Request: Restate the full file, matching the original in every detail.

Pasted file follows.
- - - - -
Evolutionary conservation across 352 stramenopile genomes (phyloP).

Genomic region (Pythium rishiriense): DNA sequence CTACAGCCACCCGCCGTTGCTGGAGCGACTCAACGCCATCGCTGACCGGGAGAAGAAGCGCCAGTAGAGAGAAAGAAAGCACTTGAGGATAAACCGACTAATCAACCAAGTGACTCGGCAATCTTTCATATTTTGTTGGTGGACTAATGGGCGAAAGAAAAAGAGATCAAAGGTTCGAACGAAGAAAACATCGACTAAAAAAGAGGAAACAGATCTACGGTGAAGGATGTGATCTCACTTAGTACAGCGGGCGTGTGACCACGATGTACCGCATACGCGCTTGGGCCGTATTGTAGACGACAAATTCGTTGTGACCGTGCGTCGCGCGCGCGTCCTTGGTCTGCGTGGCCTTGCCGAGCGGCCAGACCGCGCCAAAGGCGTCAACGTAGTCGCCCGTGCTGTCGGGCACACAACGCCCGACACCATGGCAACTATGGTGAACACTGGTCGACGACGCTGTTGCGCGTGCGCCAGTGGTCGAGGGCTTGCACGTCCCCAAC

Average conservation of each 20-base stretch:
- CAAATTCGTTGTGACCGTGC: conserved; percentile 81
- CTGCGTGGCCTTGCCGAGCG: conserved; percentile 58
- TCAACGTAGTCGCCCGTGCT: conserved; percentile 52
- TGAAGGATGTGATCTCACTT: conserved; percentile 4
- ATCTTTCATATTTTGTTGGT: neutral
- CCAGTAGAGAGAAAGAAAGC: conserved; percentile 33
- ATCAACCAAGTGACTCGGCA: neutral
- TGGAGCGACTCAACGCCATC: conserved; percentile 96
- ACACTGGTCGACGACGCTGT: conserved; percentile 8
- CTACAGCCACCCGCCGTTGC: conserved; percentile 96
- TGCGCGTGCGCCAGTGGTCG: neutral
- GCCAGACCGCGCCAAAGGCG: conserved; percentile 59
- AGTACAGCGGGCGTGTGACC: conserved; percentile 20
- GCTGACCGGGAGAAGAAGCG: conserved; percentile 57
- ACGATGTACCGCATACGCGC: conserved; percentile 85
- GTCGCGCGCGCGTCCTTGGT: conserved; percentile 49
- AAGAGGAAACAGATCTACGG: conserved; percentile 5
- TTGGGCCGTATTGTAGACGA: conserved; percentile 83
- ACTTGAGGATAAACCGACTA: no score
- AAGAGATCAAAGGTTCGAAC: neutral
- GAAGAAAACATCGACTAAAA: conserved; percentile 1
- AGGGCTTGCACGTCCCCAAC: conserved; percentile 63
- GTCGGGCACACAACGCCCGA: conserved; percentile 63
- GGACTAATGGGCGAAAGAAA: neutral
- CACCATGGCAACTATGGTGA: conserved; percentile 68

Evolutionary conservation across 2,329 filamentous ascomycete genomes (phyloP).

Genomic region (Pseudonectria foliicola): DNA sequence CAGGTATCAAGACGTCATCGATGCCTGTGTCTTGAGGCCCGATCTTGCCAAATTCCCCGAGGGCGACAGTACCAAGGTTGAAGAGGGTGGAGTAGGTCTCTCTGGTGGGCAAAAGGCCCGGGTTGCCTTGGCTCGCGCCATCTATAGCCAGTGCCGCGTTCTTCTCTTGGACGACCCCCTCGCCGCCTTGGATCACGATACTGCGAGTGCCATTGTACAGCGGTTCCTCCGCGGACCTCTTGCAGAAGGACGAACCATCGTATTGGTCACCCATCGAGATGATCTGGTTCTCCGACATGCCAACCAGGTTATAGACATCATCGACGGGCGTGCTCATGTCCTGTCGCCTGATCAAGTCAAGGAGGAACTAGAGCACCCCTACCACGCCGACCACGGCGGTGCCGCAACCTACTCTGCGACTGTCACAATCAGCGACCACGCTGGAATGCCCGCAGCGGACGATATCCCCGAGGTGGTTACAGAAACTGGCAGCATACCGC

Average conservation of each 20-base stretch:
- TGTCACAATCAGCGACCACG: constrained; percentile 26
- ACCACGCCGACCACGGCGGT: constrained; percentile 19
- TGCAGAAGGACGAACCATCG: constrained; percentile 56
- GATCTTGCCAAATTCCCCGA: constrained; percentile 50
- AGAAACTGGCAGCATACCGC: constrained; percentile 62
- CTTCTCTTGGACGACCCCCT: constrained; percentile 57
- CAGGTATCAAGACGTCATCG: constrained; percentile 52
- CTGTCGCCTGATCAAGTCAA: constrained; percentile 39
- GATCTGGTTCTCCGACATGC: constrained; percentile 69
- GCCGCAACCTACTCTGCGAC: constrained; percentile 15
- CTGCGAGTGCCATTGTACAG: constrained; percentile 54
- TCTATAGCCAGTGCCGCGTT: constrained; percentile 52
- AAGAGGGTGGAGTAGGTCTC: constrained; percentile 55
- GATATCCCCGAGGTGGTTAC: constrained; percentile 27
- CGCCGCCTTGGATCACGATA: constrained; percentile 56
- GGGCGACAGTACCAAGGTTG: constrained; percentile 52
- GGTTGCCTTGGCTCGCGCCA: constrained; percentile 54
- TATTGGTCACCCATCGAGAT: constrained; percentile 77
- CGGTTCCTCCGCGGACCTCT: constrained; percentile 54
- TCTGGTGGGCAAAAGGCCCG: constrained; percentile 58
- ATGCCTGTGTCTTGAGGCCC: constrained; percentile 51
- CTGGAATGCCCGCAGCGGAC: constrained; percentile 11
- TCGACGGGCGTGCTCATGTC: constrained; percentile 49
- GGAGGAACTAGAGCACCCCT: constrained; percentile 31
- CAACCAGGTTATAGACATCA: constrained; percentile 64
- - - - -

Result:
Evolutionary conservation across 352 stramenopile genomes (phyloP).

Genomic region (Pythium rishiriense): DNA sequence CTACAGCCACCCGCCGTTGCTGGAGCGACTCAACGCCATCGCTGACCGGGAGAAGAAGCGCCAGTAGAGAGAAAGAAAGCACTTGAGGATAAACCGACTAATCAACCAAGTGACTCGGCAATCTTTCATATTTTGTTGGTGGACTAATGGGCGAAAGAAAAAGAGATCAAAGGTTCGAACGAAGAAAACATCGACTAAAAAAGAGGAAACAGATCTACGGTGAAGGATGTGATCTCACTTAGTACAGCGGGCGTGTGACCACGATGTACCGCATACGCGCTTGGGCCGTATTGTAGACGACAAATTCGTTGTGACCGTGCGTCGCGCGCGCGTCCTTGGTCTGCGTGGCCTTGCCGAGCGGCCAGACCGCGCCAAAGGCGTCAACGTAGTCGCCCGTGCTGTCGGGCACACAACGCCCGACACCATGGCAACTATGGTGAACACTGGTCGACGACGCTGTTGCGCGTGCGCCAGTGGTCGAGGGCTTGCACGTCCCCAAC

Average conservation of each 20-base stretch:
- CAAATTCGTTGTGACCGTGC: conserved; percentile 81
- CTGCGTGGCCTTGCCGAGCG: conserved; percentile 58
- TCAACGTAGTCGCCCGTGCT: conserved; percentile 52
- TGAAGGATGTGATCTCACTT: conserved; percentile 4
- ATCTTTCATATTTTGTTGGT: neutral
- CCAGTAGAGAGAAAGAAAGC: conserved; percentile 33
- ATCAACCAAGTGACTCGGCA: neutral
- TGGAGCGACTCAACGCCATC: conserved; percentile 96
- ACACTGGTCGACGACGCTGT: conserved; percentile 8
- CTACAGCCACCCGCCGTTGC: conserved; percentile 96
- TGCGCGTGCGCCAGTGGTCG: neutral
- GCCAGACCGCGCCAAAGGCG: conserved; percentile 59
- AGTACAGCGGGCGTGTGACC: conserved; percentile 20
- GCTGACCGGGAGAAGAAGCG: conserved; percentile 57
- ACGATGTACCGCATACGCGC: conserved; percentile 85
- GTCGCGCGCGCGTCCTTGGT: conserved; percentile 49
- AAGAGGAAACAGATCTACGG: conserved; percentile 5
- TTGGGCCGTATTGTAGACGA: conserved; percentile 83
- ACTTGAGGATAAACCGACTA: no score
- AAGAGATCAAAGGTTCGAAC: neutral
- GAAGAAAACATCGACTAAAA: conserved; percentile 1
- AGGGCTTGCACGTCCCCAAC: conserved; percentile 63
- GTCGGGCACACAACGCCCGA: conserved; percentile 63
- GGACTAATGGGCGAAAGAAA: neutral
- CACCATGGCAACTATGGTGA: conserved; percentile 68

Evolutionary conservation across 2,329 filamentous ascomycete genomes (phyloP).

Genomic region (Pseudonectria foliicola): DNA sequence CAGGTATCAAGACGTCATCGATGCCTGTGTCTTGAGGCCCGATCTTGCCAAATTCCCCGAGGGCGACAGTACCAAGGTTGAAGAGGGTGGAGTAGGTCTCTCTGGTGGGCAAAAGGCCCGGGTTGCCTTGGCTCGCGCCATCTATAGCCAGTGCCGCGTTCTTCTCTTGGACGACCCCCTCGCCGCCTTGGATCACGATACTGCGAGTGCCATTGTACAGCGGTTCCTCCGCGGACCTCTTGCAGAAGGACGAACCATCGTATTGGTCACCCATCGAGATGATCTGGTTCTCCGACATGCCAACCAGGTTATAGACATCATCGACGGGCGTGCTCATGTCCTGTCGCCTGATCAAGTCAAGGAGGAACTAGAGCACCCCTACCACGCCGACCACGGCGGTGCCGCAACCTACTCTGCGACTGTCACAATCAGCGACCACGCTGGAATGCCCGCAGCGGACGATATCCCCGAGGTGGTTACAGAAACTGGCAGCATACCGC

Average conservation of each 20-base stretch:
- TGTCACAATCAGCGACCACG: constrained; percentile 26
- ACCACGCCGACCACGGCGGT: constrained; percentile 19
- TGCAGAAGGACGAACCATCG: constrained; percentile 56
- GATCTTGCCAAATTCCCCGA: constrained; percentile 50
- AGAAACTGGCAGCATACCGC: constrained; percentile 62
- CTTCTCTTGGACGACCCCCT: constrained; percentile 57
- CAGGTATCAAGACGTCATCG: constrained; percentile 52
- CTGTCGCCTGATCAAGTCAA: constrained; percentile 39
- GATCTGGTTCTCCGACATGC: constrained; percentile 69
- GCCGCAACCTACTCTGCGAC: constrained; percentile 15
- CTGCGAGTGCCATTGTACAG: constrained; percentile 54
- TCTATAGCCAGTGCCGCGTT: constrained; percentile 52
- AAGAGGGTGGAGTAGGTCTC: constrained; percentile 55
- GATATCCCCGAGGTGGTTAC: constrained; percentile 27
- CGCCGCCTTGGATCACGATA: constrained; percentile 56
- GGGCGACAGTACCAAGGTTG: constrained; percentile 52
- GGTTGCCTTGGCTCGCGCCA: constrained; percentile 54
- TATTGGTCACCCATCGAGAT: constrained; percentile 77
- CGGTTCCTCCGCGGACCTCT: constrained; percentile 54
- TCTGGTGGGCAAAAGGCCCG: constrained; percentile 58
- ATGCCTGTGTCTTGAGGCCC: constrained; percentile 51
- CTGGAATGCCCGCAGCGGAC: constrained; percentile 11
- TCGACGGGCGTGCTCATGTC: constrained; percentile 49
- GGAGGAACTAGAGCACCCCT: constrained; percentile 31
- CAACCAGGTTATAGACATCA: constrained; percentile 64